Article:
Some countries have weak constitutional and legal structures that are unable to defend and foster human rights and the rule of law, or to safeguard access to justice for all citizens, and especially marginalised communities.
How can we expect the youth to thrive in such a toxic environment with dysfunctional structures? In the current political landscape, a non-conforming and disruptive youth is not a curse that will make matters worse, but rather a blessing that will challenge the status quo. This can only be done by a generation that thinks outside and beyond the existing structures.
Looking at it from this perspective, and in its proper context, this provides us with more appreciation for what are often portrayed as inherent flaws in the youth, but which are instead resistance strategies. We need young people who are unwilling to conform to the madness of the status quo. This is the only way that it can be challenged, resulting in real change for the continent.
When students in South Africa question the very nature of knowledge by calling for the “decolonisation” of universities, it is a sign that they are feeling alienated and oppressed by the existing structures and cannot thrive in such an environment. This also applies to the appeals for university fees to fall, as it communicates the sentiment and realities of the struggle that youth encounter in trying to gain access to education. Why are they being silenced when voicing these issues? The use of drastic means of expression by young people should be taken as a wake-up call to break the continuous structural cycle that links education and poverty, and limits the capacity for development. In such a chaotic environment, young people being disruptive and non-conformist is far from an anomaly; it is evidence of their sanity. We should rather be questioning the conformist mentality.
In the face of such developments, those who populate the offices of the continent’s major institutions respond by shutting down youth opinion, labelling it as disruptive and as just an excuse for their inability to conform to the social order. The increase in political consciousness among young people is the most significant advantage we hold, and our chance to sway things our way. Across the continent, recent years have seen young people taking the initiative and demanding accountability and good governance from their leaders. This has sometimes brought about unexpected results.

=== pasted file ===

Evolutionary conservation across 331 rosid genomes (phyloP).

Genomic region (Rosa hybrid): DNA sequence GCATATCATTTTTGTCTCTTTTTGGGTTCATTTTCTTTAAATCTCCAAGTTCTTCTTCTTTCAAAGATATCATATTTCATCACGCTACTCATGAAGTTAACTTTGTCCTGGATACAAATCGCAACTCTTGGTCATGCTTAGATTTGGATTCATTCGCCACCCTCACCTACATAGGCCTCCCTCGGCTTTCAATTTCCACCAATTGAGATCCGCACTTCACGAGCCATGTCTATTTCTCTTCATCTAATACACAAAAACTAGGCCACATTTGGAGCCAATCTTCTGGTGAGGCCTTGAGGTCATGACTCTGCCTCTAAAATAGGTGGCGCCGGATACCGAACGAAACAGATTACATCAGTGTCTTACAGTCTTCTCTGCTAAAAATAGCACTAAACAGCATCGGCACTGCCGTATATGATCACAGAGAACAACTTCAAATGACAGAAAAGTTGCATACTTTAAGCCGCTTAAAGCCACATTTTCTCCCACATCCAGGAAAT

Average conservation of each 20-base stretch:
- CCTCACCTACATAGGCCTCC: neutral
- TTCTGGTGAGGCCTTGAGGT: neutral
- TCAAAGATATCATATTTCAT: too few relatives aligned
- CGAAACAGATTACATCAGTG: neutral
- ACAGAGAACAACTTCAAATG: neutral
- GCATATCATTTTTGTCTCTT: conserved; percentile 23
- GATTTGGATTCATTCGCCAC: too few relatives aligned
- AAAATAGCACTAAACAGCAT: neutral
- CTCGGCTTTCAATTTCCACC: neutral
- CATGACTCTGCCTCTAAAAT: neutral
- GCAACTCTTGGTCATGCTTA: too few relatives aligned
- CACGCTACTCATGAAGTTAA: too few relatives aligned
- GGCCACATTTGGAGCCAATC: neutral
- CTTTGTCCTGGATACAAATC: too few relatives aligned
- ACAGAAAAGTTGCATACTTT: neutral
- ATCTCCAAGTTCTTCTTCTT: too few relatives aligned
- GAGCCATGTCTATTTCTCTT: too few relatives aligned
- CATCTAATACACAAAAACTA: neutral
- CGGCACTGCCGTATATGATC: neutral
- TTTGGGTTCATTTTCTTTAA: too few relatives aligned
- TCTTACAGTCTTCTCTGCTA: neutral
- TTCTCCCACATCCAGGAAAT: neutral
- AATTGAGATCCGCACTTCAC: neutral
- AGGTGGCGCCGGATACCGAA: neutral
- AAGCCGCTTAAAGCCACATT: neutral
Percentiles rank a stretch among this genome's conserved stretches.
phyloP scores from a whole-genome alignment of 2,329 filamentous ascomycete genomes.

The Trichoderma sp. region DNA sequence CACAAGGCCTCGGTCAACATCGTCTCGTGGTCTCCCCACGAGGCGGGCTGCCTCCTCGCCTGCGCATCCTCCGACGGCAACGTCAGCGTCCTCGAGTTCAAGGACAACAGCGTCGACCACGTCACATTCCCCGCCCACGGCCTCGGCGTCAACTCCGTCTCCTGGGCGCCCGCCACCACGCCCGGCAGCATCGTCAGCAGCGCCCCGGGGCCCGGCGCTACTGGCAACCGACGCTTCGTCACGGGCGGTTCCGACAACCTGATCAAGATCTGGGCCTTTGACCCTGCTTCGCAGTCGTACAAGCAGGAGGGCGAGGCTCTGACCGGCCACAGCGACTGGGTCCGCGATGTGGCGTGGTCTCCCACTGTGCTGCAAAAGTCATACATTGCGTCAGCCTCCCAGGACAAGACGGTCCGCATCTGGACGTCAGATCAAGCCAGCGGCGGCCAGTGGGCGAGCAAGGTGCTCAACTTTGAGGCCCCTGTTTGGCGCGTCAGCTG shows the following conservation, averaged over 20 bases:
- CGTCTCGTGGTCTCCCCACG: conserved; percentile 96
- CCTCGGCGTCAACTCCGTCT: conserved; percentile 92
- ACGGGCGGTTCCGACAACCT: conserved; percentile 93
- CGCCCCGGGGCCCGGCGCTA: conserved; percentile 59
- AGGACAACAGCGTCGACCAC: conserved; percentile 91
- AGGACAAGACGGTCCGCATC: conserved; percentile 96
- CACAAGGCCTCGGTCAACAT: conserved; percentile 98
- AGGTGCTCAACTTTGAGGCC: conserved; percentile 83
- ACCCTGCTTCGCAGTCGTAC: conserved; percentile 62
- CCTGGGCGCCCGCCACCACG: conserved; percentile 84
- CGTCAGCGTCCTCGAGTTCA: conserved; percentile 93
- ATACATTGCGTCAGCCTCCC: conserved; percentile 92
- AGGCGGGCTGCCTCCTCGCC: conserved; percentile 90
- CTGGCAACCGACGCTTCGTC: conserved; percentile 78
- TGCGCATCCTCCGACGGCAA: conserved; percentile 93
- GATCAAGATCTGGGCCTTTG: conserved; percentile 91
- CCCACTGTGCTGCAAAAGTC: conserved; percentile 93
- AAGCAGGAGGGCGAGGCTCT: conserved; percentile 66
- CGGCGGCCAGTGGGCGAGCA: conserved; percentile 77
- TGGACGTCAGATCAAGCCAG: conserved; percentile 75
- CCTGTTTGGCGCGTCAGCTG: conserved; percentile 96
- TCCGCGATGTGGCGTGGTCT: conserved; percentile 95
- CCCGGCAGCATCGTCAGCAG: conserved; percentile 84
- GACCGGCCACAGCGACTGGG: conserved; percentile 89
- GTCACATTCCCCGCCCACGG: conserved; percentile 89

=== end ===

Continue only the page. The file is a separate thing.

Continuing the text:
An example is the Burkinabé Revolution of 2014 in Burkina Faso, the initiative of a youth movement called Le Balai Citoyen (The Citizen’s Broom) to oppose a constitutional change that would have extended Blaise Compaoré’s rule of 27 years. This resulted in his resignation and exile to Côte d’Ivoire.
Just a few years before, Senegalese youth movement group Y’en a Marre (Fed Up) initiated a campaign to register youth to vote in an effort to oppose ineffective government. The campaign led to the ousting of President Abdoulaye Wade and ended his bid for a third term in office. Similar trends have been seen in Gambia, Ethiopia, Ghana, Gabon, Burundi and elsewhere.
Southern Africa has not been exempt from disruptive youth uprisings. The Fees Must Fall and Decolonising Knowledge movements in South Africa were unique in their sudden surge out of nowhere and their informal nature. They are often referred to as “pop-up” movements, reinforcing the labelling of youth movements as disruptive and non-conforming. This is an important difference between these movements and those that emerged during the colonial and apartheid eras.
Partisanship characterised the older liberation movements to the extent that some of them became governing parties, and the interests of those countries and their people took a back seat to the interests of the party, as seen in the case of the ANC in South Africa and ZANU-PF in Zimbabwe. By contrast, the new youth movements clearly indicate their non-partisanship, and this is often reflected in voting patterns.
Research conducted by Afrobarometer in 36 African countries in 2016 found that just 65% of young people eligible to vote did so in their country’s previous national election, compared to 80% of older people. This is despite the surge in political protests by the youth. Political participation in the form of voting and engaging in civic activities remains low among those aged between 18 and 35.